Visuals are a necessity, too. Some magazines may require you to provide photos, and others may use stock photos, which are provided by the magazine. Photos are important to the story because they place the reader directly in the subject area. Visuals and text are equally important. Not only do kids want to read information, they want to see the pictures, too.
 
The common denominator in writing that all kids enjoy is humor. Add humor to lessen the didactic prose. If you’re writing a quiz for the readers, try spicing it up with a touch of fun and funny. Kids enjoy puns and other forms of wordplay (I was told I had Type A blood, but it was a typo.)
Write about subjects that are of high importance to the reader: boy/girl relationships, parent guidelines, friendships…
Will kids want to read the article? Check it out with some kids before you ship it out to a publisher. Ask for feedback from those readers.
Up your chances of getting a contract by adding kid appeal. Your editor will thank you for it.
Call for Submissions for Adult Writers:
FUN FOR KIDZ: Ages 6-13, with emphasis on ages 8-10. Each issue has a specific theme. See guidelines for theme list. Fiction and Nonfiction: 500 words or fewer. Focus is on activities and promoting positive values. Articles with photos are more likely to be accepted.
Submission guidelines at http://funforkidzmagazines.com/writers

Sunday, July 2, 2017

Picture Book Revision, part 3

Tips on picture book revision, continued:

Kid appeal. Children experience the world differently than adults. What adults take for granted is a first-time experience for a child, making the event more exciting, challenging, amazing. The world of a child is filled with wonder.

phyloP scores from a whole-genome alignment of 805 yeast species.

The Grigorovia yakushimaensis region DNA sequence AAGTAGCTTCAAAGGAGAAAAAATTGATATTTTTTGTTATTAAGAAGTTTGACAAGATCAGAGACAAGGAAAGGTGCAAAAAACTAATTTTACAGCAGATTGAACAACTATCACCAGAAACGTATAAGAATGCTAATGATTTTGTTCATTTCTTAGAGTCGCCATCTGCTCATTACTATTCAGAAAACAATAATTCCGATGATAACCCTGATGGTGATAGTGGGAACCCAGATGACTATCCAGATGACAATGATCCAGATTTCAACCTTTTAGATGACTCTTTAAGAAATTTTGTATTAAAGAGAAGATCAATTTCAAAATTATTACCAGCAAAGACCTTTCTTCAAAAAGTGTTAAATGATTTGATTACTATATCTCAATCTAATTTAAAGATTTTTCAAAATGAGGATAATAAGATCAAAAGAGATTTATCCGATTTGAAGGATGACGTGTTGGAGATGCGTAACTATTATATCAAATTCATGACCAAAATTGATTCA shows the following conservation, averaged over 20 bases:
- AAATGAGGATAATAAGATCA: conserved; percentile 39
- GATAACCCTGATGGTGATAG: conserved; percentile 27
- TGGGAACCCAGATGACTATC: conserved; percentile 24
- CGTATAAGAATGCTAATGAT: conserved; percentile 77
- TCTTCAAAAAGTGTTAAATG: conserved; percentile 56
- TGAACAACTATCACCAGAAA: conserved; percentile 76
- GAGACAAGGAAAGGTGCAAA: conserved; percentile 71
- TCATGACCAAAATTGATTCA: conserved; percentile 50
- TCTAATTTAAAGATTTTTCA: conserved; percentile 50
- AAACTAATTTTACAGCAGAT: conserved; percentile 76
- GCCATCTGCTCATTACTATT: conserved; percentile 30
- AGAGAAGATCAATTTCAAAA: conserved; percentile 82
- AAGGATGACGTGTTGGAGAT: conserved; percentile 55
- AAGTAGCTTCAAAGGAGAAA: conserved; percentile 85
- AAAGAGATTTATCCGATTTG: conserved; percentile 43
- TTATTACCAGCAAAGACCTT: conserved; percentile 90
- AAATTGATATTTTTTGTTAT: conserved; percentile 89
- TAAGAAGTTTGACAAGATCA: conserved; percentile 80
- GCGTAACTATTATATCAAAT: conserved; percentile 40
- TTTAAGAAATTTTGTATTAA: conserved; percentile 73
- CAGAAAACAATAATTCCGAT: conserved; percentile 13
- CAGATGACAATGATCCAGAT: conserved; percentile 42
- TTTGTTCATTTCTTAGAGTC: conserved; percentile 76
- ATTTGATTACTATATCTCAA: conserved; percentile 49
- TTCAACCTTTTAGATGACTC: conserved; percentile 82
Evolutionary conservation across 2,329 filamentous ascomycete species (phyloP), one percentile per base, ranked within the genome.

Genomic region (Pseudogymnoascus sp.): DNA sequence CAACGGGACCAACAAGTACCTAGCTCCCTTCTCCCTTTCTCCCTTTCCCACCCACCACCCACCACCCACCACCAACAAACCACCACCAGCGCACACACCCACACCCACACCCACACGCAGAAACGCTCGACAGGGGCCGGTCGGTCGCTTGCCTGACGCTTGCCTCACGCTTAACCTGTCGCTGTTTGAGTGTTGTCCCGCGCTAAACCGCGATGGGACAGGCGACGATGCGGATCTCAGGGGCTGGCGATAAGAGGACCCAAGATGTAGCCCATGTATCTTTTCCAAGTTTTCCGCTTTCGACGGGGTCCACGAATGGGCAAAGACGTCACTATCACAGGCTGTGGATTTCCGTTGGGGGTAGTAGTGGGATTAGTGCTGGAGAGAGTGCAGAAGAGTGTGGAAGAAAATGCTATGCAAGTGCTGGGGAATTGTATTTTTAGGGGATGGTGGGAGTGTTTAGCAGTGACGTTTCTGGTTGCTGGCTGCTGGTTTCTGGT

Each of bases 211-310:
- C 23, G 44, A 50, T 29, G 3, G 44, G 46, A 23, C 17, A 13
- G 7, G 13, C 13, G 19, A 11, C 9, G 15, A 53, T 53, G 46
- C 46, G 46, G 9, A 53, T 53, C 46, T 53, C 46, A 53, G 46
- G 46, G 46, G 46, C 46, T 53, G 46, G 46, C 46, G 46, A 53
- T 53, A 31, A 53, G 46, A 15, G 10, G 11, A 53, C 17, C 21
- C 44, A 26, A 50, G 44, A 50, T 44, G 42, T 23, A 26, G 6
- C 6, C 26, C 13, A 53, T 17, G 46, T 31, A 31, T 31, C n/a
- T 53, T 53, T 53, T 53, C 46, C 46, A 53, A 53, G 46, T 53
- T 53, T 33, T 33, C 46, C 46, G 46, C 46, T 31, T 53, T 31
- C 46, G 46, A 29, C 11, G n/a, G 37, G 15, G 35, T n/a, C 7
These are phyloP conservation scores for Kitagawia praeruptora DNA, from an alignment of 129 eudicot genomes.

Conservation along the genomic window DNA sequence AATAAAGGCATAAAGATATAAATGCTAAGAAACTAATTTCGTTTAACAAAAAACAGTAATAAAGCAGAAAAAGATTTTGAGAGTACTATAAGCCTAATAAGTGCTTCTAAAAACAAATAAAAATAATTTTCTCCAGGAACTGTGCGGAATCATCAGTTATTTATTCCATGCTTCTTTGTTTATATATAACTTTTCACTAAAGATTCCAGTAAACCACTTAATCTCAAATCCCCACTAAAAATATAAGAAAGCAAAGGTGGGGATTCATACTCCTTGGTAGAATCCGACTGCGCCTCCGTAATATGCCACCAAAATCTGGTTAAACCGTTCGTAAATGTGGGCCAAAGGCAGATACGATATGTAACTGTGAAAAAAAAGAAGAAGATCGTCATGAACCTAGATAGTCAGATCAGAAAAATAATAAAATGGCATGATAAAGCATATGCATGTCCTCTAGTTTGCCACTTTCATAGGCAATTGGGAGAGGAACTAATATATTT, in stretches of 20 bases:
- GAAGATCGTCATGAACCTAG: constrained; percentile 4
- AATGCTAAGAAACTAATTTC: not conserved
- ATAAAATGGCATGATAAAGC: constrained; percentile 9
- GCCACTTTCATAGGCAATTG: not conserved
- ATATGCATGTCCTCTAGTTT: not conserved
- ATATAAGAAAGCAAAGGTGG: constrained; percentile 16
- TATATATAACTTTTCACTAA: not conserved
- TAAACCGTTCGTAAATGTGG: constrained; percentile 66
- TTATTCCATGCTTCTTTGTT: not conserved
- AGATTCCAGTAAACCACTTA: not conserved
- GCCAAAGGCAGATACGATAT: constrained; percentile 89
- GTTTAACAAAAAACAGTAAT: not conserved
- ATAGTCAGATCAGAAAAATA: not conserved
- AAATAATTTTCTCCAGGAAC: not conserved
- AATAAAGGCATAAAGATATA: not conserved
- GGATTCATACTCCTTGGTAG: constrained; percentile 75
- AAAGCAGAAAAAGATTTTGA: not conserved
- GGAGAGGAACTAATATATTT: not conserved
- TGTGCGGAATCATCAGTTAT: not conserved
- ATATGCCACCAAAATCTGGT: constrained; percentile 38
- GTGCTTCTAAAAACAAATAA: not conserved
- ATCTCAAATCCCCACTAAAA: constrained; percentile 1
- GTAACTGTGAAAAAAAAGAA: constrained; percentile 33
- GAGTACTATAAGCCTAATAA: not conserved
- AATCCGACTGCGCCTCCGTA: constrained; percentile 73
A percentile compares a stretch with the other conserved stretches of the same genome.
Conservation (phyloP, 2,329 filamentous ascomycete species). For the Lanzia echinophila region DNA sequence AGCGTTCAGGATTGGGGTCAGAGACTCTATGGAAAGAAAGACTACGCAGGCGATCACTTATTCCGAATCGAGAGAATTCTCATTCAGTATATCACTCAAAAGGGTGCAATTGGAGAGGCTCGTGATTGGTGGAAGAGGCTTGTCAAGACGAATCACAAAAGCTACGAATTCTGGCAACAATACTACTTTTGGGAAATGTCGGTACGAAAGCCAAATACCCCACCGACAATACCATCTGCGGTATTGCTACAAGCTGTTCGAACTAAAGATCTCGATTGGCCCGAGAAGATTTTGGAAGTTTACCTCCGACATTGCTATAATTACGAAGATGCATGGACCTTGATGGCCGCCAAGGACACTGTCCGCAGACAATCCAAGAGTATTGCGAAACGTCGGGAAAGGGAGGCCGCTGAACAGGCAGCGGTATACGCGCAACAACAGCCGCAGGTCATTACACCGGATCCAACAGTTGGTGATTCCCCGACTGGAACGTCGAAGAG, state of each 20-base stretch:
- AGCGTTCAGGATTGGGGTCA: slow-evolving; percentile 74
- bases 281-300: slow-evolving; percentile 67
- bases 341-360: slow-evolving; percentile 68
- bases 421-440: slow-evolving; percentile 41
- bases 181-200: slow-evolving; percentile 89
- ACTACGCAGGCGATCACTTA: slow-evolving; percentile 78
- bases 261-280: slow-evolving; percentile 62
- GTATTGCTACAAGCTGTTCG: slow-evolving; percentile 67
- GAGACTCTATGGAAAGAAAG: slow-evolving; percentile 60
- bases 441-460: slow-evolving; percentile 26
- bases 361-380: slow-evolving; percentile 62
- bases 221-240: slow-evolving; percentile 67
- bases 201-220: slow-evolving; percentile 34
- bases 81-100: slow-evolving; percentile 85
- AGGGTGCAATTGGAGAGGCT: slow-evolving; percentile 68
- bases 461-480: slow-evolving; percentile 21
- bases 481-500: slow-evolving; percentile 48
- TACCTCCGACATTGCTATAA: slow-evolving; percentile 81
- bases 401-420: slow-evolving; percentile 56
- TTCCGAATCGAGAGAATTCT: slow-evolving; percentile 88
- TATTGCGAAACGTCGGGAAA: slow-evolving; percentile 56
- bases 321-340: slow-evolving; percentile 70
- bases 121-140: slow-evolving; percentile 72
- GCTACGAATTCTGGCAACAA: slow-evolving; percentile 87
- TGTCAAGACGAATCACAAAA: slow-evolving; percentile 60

Consider the age of the target audience before writing the first word. Word choice, sentence length, plot, and theme have to work together to produce a story that appeals to a child’s sensibilities. Generally, books for younger children have fewer words. The story doesn’t preach; it educates, entertains, and explores.
Gatekeeper appeal. Adults decide which books young children will hold in their hands and enjoy. They want picture books that offer something of value, a story that reveals timeless truths. The simple structure, beautiful illustrations, and economy of words create a theme that connects with the child and the adult. I always review my polished draft and ask, will this book be enjoyable on a second reading? Is there an underlying universal theme that the parent and child can discuss? If I don’t ask it, an editor certainly will. Editors often refer to books without a universal theme as “slight.”
Marketability. One more important aspect of revision is the marketability of the story. Are other similar books in the marketplace? How is my book different? What does my book offer that is different from the others?
Just write. We can’t control the market, so write from the heart and tell the story you want to tell.
Call for Submissions for Adult Writers:

Babble is an ever-evolving collection of wisdom and perspective and humor. It brings together unique voices that foster refreshing conversations. Real parents sharing real moments that help you think, help you learn, help you laugh, and help you be a better you.

Indicate in the subject line of your email what section of Babble your piece would run: Mom, Pregnancy, Baby, Toddler, Kid, Body + Mind, Work + Money, Home, Relationships, Entertainment, Beauty, Food, or Travel.

Submission guidelines at http://www.babble.com/write-for-babble/